Enabling users from many different cultures, using many different languages, to find the document, audio, or image resource they are looking for is a challenging requirement. In addition, the search solution had to be sustainable and extensible, encompassing not only the millions of digital objects that are part of the current project, but also the significantly larger number of objects, users, and contributors yet to come.

A core team based in the national library of the Netherlands, the Koninklijke Bibliotheek, runs the project. After a year in planning and prototyping components, a team of three developers had a matter of weeks to build and deploy the final prototype portal. They created an organizing pipeline to convert all the metadata (in 26 languages) from dozens of constituent institutions into a custom, unifying format that they could manage and control. The project uses Solr and the CopyField class to separate different languages into different indexes. The team then configured the schema.xml file to create custom processing pipelines for each field type, by language.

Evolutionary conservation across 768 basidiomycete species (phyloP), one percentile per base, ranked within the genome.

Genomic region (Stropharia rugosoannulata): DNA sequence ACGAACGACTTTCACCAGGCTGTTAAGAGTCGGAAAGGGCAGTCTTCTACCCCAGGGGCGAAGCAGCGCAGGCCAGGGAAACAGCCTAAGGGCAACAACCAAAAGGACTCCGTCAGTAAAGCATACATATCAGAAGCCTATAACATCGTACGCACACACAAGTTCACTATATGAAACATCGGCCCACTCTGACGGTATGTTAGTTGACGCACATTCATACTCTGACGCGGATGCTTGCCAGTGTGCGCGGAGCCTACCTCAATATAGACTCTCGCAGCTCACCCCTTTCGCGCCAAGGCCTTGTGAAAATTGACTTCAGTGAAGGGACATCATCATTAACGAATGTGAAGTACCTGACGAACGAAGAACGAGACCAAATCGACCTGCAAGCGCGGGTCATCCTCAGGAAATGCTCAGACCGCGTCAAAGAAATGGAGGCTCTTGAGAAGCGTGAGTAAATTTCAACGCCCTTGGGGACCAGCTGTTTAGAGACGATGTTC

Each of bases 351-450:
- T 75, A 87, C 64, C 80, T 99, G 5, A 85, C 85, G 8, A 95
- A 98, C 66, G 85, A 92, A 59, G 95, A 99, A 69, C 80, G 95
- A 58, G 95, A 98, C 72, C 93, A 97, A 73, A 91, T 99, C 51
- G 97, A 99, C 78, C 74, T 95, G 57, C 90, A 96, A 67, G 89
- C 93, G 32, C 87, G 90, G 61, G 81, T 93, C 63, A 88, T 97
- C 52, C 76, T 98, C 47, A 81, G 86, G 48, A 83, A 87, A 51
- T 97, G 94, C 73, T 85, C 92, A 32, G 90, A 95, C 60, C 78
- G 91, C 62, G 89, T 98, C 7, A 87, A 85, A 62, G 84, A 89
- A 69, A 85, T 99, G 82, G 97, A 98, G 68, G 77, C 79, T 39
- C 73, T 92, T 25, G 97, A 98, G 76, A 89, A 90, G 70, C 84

The prototype showed that harvesting data in all the different languages and custom metadata formats required a normalizing pipeline to convert everything into a general format. Data is first aggregated into a PostgreSQL database, in XML that conforms to Open Archives Initiative – Protocol for Metadata Harvesting (OAI-PMH), which is an application-independent interoperability framework based on metadata harvesting. The PostgreSQL database is used to associate the artifact data with user tags, proposed search terms, and other related items. A database-to-Solr indexer transforms the internal index format into Solr format and prepares it for indexing. All searches are performed using Solr.

The project was built with a team of three senior developers. Project Lead Sjoerd Siebinga, a historical and computer linguist, specializes in cross-lingual search. A few years ago, he used Solr as a prototype that aligns various thesauri and make them searchable. Three years ago, he joined The European Library project, which developed Europeana as a separate service. Using Solr and other open source tools was a natural outgrowth of his prior experience.

Sjoerd explained, “Because we had to do faceting-related item searches, preferably with auto-completion, I immediately thought of Solr. I knew that on my own development machine with Solr, I could scale it up and do sharding, so I thought it was the best way to meet the demands of scalability and redundancy. Also, licensing costs for a packaged solution would have been too high.”